Relieving Neck and Shoulder Pain
Here is an article I guest posted on Zesty Things a couple weeks ago.
Now I want to share it with BDSC readers.
A very frequent and big problem I come across with many of my clients is neck pain and shoulder pain. When I first meet with new clients, I ask them if they have any areas with pain or discomfort as part of my initial assessment so that I can develop a workout plan that will not only improve their fitness levels but also their quality of life. Along with smoking, one of the main issues my clients repeatedly mention as a roadblock to fitness is neck pain and shoulder pain. A client complaining of a sore neck is about as common as a client who wishes to lose weight – pretty much all of them.
Neck and Shoulder Pain: Me too
I myself have suffered from shoulder and neck pain for years. For me, it started when I was in a car accident. It took over a year to recover, and I still feel pain from time to time, but that event is what put me on the path to fitness and led me to be a personal trainer. But that’s a story for another time. I will say that it was necessary that I address the underlying cause of my pain and regain the strength and mobility I had lost during my recovery to be able to function normally again.
For my clients, the most common cause of shoulder and neck pain is modern office life: many of us work in offices where we sit hunched over desks glaring at computer screens. Over time, this causes stress on the spine as well as a loss of back strength. This leads to pains in the neck and shoulder area, a stiff neck and difficulty turning, soreness and even numbness.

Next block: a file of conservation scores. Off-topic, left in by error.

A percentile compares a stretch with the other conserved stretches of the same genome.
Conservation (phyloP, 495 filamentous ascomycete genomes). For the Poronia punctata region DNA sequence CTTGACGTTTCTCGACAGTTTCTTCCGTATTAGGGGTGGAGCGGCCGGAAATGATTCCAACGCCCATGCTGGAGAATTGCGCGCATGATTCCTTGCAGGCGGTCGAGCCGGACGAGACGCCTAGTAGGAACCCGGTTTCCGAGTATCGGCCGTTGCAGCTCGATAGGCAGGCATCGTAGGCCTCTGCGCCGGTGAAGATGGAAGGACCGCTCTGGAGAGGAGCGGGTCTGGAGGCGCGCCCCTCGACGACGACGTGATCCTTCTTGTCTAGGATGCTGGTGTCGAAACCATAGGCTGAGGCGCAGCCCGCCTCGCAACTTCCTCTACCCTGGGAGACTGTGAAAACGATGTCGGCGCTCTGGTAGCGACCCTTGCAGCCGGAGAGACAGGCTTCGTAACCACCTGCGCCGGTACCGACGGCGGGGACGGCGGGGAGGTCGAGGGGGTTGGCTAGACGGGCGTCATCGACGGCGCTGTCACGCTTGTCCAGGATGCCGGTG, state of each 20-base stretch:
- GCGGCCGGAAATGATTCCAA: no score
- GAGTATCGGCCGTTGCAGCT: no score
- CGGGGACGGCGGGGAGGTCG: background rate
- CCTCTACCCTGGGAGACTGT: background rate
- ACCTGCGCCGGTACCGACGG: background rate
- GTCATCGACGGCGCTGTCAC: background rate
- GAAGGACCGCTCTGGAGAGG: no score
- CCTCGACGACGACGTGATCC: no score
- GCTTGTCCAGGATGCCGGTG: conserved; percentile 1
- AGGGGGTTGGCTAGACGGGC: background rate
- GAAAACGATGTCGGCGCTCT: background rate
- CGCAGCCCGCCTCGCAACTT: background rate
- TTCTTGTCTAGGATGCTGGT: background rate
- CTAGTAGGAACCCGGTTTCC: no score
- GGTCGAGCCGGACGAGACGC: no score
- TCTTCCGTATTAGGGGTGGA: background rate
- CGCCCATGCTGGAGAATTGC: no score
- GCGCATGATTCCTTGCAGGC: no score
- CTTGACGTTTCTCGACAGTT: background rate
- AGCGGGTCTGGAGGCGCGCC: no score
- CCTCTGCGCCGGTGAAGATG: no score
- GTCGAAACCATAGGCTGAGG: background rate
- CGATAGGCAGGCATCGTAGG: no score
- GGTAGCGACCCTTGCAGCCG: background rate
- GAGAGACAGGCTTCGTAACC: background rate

Eventually, that feeling can radiate to other parts of the body such as the arms and fingers. Stiffness in the neck and shoulders can also lead to blurred vision as nerves are pinched, headaches, and even will affect balance and coordination. In extreme situations, intraocular pressure can develop, or loss of bladder control arises if the neck pain and shoulder pain is not addressed and allowed to develop into a more serious issue. A chronically sore neck will eventually affect your work performance.
The first step is to figure out what is causing your neck and shoulder pain. Stand in front of a full-length mirror and look at yourself. Are your head and face pitched forward? Do your shoulders droop and slope? These are signs that your neck, and upper back, muscles are weak. This allows the upper part of your body to drift forward. Turn to the side. Are your back and shoulders nice and straight or is your back rounded? In other words, bad posture is to blame.
See Your Doctor
If you have been feeling neck and shoulder pain for more than four weeks, or if you have begun to feel numbness and tingling, you should see a doctor. You also want to rule out more serious causes such as arthritis, herniated discs and degenerative disc disease, meningitis, swollen lymph nodes, and various syndromes that can only be identified by a health professional. These causes will require x-rays and MRI scans to identify.